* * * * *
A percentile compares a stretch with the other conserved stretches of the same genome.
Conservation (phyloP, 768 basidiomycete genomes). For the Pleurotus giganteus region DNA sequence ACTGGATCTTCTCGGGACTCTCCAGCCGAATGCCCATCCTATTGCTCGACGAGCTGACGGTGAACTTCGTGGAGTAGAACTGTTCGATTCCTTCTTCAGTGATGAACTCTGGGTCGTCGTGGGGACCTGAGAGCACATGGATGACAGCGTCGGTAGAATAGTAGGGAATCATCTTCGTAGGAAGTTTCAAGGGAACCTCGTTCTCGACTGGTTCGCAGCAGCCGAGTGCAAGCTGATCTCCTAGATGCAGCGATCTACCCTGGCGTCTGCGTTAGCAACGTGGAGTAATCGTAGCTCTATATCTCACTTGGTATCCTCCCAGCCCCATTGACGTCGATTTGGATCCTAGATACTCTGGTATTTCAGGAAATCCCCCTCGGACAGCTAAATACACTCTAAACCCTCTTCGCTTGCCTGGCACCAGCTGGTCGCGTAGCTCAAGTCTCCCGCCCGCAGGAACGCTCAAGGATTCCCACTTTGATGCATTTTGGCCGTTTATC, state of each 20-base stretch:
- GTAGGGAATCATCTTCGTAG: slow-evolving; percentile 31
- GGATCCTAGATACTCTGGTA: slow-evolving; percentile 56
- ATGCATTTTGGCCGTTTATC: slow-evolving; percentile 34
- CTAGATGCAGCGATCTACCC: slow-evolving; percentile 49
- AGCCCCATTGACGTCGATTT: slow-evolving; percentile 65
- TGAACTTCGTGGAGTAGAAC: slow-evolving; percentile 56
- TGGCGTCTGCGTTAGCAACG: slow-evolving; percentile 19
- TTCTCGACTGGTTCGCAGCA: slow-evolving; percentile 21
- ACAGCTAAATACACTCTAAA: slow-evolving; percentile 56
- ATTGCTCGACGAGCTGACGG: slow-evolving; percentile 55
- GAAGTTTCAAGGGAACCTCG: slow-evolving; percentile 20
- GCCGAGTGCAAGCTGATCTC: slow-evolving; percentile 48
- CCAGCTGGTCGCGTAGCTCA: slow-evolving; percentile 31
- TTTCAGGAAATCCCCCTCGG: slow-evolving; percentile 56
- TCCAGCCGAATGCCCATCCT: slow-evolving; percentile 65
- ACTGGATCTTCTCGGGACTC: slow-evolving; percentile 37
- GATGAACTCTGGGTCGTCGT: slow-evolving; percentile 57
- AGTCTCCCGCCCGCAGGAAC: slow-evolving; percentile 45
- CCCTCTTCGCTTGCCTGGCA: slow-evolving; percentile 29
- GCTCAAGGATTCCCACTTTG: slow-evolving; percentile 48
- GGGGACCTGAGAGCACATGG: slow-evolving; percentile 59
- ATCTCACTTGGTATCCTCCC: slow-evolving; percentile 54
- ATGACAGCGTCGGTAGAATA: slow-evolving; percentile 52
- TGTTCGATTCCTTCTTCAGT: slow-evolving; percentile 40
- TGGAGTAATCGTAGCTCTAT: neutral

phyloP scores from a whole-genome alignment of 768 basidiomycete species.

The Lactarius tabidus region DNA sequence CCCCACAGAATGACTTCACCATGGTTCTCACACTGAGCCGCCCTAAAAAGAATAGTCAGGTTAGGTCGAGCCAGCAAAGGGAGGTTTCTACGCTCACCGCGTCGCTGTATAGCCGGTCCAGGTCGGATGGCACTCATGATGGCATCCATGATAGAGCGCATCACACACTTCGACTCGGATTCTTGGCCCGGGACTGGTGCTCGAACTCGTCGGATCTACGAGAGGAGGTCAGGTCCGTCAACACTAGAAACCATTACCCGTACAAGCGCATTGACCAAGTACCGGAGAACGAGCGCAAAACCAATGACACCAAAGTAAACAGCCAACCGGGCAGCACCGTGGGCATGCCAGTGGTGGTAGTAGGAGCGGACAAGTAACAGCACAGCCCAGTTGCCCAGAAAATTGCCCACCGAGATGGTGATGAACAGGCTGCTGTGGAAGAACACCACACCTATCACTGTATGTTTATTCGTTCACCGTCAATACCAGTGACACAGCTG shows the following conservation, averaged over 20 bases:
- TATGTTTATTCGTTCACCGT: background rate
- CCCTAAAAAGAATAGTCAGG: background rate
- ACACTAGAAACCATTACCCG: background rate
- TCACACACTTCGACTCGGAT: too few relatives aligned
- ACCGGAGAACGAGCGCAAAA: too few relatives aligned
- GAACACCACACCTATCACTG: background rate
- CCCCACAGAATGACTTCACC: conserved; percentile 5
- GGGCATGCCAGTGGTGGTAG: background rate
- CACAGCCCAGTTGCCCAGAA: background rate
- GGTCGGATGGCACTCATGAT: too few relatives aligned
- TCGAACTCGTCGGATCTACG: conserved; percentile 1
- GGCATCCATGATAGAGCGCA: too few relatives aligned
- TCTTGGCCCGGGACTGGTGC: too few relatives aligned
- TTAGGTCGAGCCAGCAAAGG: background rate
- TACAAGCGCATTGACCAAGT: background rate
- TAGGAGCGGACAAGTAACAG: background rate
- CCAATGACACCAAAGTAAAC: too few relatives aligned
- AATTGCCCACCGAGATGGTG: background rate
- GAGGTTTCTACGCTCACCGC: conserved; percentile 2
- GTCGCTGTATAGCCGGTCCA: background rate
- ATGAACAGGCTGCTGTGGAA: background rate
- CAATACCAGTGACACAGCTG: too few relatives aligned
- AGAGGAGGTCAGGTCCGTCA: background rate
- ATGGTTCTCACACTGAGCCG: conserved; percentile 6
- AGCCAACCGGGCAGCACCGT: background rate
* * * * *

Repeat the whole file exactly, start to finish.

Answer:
A percentile compares a stretch with the other conserved stretches of the same genome.
Conservation (phyloP, 768 basidiomycete genomes). For the Pleurotus giganteus region DNA sequence ACTGGATCTTCTCGGGACTCTCCAGCCGAATGCCCATCCTATTGCTCGACGAGCTGACGGTGAACTTCGTGGAGTAGAACTGTTCGATTCCTTCTTCAGTGATGAACTCTGGGTCGTCGTGGGGACCTGAGAGCACATGGATGACAGCGTCGGTAGAATAGTAGGGAATCATCTTCGTAGGAAGTTTCAAGGGAACCTCGTTCTCGACTGGTTCGCAGCAGCCGAGTGCAAGCTGATCTCCTAGATGCAGCGATCTACCCTGGCGTCTGCGTTAGCAACGTGGAGTAATCGTAGCTCTATATCTCACTTGGTATCCTCCCAGCCCCATTGACGTCGATTTGGATCCTAGATACTCTGGTATTTCAGGAAATCCCCCTCGGACAGCTAAATACACTCTAAACCCTCTTCGCTTGCCTGGCACCAGCTGGTCGCGTAGCTCAAGTCTCCCGCCCGCAGGAACGCTCAAGGATTCCCACTTTGATGCATTTTGGCCGTTTATC, state of each 20-base stretch:
- GTAGGGAATCATCTTCGTAG: slow-evolving; percentile 31
- GGATCCTAGATACTCTGGTA: slow-evolving; percentile 56
- ATGCATTTTGGCCGTTTATC: slow-evolving; percentile 34
- CTAGATGCAGCGATCTACCC: slow-evolving; percentile 49
- AGCCCCATTGACGTCGATTT: slow-evolving; percentile 65
- TGAACTTCGTGGAGTAGAAC: slow-evolving; percentile 56
- TGGCGTCTGCGTTAGCAACG: slow-evolving; percentile 19
- TTCTCGACTGGTTCGCAGCA: slow-evolving; percentile 21
- ACAGCTAAATACACTCTAAA: slow-evolving; percentile 56
- ATTGCTCGACGAGCTGACGG: slow-evolving; percentile 55
- GAAGTTTCAAGGGAACCTCG: slow-evolving; percentile 20
- GCCGAGTGCAAGCTGATCTC: slow-evolving; percentile 48
- CCAGCTGGTCGCGTAGCTCA: slow-evolving; percentile 31
- TTTCAGGAAATCCCCCTCGG: slow-evolving; percentile 56
- TCCAGCCGAATGCCCATCCT: slow-evolving; percentile 65
- ACTGGATCTTCTCGGGACTC: slow-evolving; percentile 37
- GATGAACTCTGGGTCGTCGT: slow-evolving; percentile 57
- AGTCTCCCGCCCGCAGGAAC: slow-evolving; percentile 45
- CCCTCTTCGCTTGCCTGGCA: slow-evolving; percentile 29
- GCTCAAGGATTCCCACTTTG: slow-evolving; percentile 48
- GGGGACCTGAGAGCACATGG: slow-evolving; percentile 59
- ATCTCACTTGGTATCCTCCC: slow-evolving; percentile 54
- ATGACAGCGTCGGTAGAATA: slow-evolving; percentile 52
- TGTTCGATTCCTTCTTCAGT: slow-evolving; percentile 40
- TGGAGTAATCGTAGCTCTAT: neutral

phyloP scores from a whole-genome alignment of 768 basidiomycete species.

The Lactarius tabidus region DNA sequence CCCCACAGAATGACTTCACCATGGTTCTCACACTGAGCCGCCCTAAAAAGAATAGTCAGGTTAGGTCGAGCCAGCAAAGGGAGGTTTCTACGCTCACCGCGTCGCTGTATAGCCGGTCCAGGTCGGATGGCACTCATGATGGCATCCATGATAGAGCGCATCACACACTTCGACTCGGATTCTTGGCCCGGGACTGGTGCTCGAACTCGTCGGATCTACGAGAGGAGGTCAGGTCCGTCAACACTAGAAACCATTACCCGTACAAGCGCATTGACCAAGTACCGGAGAACGAGCGCAAAACCAATGACACCAAAGTAAACAGCCAACCGGGCAGCACCGTGGGCATGCCAGTGGTGGTAGTAGGAGCGGACAAGTAACAGCACAGCCCAGTTGCCCAGAAAATTGCCCACCGAGATGGTGATGAACAGGCTGCTGTGGAAGAACACCACACCTATCACTGTATGTTTATTCGTTCACCGTCAATACCAGTGACACAGCTG shows the following conservation, averaged over 20 bases:
- TATGTTTATTCGTTCACCGT: background rate
- CCCTAAAAAGAATAGTCAGG: background rate
- ACACTAGAAACCATTACCCG: background rate
- TCACACACTTCGACTCGGAT: too few relatives aligned
- ACCGGAGAACGAGCGCAAAA: too few relatives aligned
- GAACACCACACCTATCACTG: background rate
- CCCCACAGAATGACTTCACC: conserved; percentile 5
- GGGCATGCCAGTGGTGGTAG: background rate
- CACAGCCCAGTTGCCCAGAA: background rate
- GGTCGGATGGCACTCATGAT: too few relatives aligned
- TCGAACTCGTCGGATCTACG: conserved; percentile 1
- GGCATCCATGATAGAGCGCA: too few relatives aligned
- TCTTGGCCCGGGACTGGTGC: too few relatives aligned
- TTAGGTCGAGCCAGCAAAGG: background rate
- TACAAGCGCATTGACCAAGT: background rate
- TAGGAGCGGACAAGTAACAG: background rate
- CCAATGACACCAAAGTAAAC: too few relatives aligned
- AATTGCCCACCGAGATGGTG: background rate
- GAGGTTTCTACGCTCACCGC: conserved; percentile 2
- GTCGCTGTATAGCCGGTCCA: background rate
- ATGAACAGGCTGCTGTGGAA: background rate
- CAATACCAGTGACACAGCTG: too few relatives aligned
- AGAGGAGGTCAGGTCCGTCA: background rate
- ATGGTTCTCACACTGAGCCG: conserved; percentile 6
- AGCCAACCGGGCAGCACCGT: background rate